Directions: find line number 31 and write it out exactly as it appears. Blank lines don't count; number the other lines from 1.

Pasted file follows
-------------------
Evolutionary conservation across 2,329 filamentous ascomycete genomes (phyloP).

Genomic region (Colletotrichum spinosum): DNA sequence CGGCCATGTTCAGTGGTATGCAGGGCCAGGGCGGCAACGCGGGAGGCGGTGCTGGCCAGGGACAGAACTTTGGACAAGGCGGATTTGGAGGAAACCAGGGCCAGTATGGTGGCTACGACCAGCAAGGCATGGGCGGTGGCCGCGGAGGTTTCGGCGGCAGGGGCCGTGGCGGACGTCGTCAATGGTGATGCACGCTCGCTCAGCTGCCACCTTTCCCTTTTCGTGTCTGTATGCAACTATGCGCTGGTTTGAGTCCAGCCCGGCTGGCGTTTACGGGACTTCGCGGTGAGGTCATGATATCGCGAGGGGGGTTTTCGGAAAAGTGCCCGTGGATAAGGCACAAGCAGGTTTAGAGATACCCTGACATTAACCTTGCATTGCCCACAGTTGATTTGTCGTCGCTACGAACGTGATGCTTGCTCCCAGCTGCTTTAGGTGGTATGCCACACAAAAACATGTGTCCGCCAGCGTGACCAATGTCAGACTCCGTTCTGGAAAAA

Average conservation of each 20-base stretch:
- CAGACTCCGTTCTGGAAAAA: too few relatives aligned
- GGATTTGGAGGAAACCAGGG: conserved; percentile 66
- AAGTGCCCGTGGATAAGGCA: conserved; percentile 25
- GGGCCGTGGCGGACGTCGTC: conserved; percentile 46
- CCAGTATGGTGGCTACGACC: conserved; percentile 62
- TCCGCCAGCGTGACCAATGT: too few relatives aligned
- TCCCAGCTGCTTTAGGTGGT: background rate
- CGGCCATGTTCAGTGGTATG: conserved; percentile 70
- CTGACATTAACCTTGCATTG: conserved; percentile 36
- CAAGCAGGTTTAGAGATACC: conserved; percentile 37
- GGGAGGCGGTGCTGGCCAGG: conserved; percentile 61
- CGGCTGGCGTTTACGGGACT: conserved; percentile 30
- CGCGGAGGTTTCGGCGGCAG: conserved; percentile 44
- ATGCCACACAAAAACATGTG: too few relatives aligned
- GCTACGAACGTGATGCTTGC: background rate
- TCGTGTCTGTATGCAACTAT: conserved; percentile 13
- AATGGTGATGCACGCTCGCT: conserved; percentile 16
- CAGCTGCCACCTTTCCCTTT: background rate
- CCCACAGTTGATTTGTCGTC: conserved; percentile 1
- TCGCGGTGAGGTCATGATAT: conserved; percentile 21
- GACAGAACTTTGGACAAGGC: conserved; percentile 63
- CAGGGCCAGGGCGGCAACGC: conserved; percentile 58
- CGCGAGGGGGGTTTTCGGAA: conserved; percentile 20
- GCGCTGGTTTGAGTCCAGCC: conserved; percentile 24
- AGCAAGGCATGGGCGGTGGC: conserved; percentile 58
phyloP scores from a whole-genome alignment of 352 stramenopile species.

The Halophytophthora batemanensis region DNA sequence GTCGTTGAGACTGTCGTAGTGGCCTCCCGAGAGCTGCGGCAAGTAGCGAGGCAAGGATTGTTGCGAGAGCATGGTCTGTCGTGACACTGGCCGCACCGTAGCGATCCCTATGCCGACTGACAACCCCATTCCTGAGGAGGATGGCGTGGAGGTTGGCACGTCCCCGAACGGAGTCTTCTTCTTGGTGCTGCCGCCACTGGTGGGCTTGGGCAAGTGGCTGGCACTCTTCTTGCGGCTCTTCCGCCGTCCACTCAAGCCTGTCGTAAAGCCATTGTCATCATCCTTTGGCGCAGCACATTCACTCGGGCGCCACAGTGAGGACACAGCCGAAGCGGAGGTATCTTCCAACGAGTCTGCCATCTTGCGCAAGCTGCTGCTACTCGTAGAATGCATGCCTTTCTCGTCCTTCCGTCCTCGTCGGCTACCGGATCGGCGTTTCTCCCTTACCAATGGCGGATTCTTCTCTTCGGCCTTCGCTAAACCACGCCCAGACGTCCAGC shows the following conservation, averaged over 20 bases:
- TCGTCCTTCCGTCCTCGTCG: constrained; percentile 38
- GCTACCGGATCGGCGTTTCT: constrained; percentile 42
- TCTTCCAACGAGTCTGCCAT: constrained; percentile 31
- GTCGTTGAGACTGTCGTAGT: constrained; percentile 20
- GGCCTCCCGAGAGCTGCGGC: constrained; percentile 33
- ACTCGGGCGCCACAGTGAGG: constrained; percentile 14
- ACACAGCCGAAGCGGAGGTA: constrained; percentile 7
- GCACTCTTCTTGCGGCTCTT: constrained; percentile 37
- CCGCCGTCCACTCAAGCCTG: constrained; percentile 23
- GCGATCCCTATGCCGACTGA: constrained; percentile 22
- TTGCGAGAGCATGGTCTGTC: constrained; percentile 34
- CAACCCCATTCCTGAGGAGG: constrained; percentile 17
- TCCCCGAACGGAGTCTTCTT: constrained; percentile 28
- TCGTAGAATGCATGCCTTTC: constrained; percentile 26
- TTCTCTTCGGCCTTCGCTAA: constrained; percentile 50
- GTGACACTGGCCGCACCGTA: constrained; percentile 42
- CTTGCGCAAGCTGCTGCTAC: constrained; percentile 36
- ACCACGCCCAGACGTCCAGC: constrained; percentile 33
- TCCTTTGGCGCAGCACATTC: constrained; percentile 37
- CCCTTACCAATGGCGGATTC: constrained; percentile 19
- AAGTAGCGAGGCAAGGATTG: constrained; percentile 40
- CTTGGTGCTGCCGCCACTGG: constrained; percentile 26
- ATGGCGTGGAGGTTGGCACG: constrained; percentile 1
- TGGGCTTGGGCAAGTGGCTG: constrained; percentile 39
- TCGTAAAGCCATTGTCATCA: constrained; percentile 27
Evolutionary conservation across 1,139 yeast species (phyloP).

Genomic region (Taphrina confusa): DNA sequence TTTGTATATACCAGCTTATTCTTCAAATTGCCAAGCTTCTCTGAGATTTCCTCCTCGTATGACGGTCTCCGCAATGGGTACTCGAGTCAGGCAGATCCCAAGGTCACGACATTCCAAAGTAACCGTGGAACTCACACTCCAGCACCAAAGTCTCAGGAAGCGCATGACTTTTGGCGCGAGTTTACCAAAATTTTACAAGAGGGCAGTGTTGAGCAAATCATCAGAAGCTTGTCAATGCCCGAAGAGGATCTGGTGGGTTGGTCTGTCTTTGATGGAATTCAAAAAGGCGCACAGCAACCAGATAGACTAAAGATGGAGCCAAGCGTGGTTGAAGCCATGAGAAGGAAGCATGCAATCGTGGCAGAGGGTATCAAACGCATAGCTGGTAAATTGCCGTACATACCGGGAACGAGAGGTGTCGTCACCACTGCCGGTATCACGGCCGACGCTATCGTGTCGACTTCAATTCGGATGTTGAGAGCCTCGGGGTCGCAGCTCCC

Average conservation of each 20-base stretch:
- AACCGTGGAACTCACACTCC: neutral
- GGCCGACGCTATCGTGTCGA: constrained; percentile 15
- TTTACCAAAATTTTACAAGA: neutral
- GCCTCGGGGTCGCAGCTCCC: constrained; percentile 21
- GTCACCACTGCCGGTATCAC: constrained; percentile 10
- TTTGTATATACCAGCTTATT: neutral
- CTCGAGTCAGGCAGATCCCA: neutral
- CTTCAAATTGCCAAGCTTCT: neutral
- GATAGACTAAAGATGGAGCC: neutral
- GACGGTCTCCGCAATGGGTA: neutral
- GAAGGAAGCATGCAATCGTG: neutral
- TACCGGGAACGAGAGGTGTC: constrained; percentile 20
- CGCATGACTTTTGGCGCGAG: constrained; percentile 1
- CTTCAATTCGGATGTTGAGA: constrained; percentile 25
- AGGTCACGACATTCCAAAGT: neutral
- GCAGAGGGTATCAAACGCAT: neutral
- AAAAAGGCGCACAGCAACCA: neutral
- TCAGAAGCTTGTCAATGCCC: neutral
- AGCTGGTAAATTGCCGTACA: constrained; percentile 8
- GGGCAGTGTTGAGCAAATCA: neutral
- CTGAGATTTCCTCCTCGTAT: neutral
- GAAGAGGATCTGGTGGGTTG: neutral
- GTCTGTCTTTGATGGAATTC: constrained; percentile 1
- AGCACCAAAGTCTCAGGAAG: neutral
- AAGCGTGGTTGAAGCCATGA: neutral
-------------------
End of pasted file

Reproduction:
- TCGTCCTTCCGTCCTCGTCG: constrained; percentile 38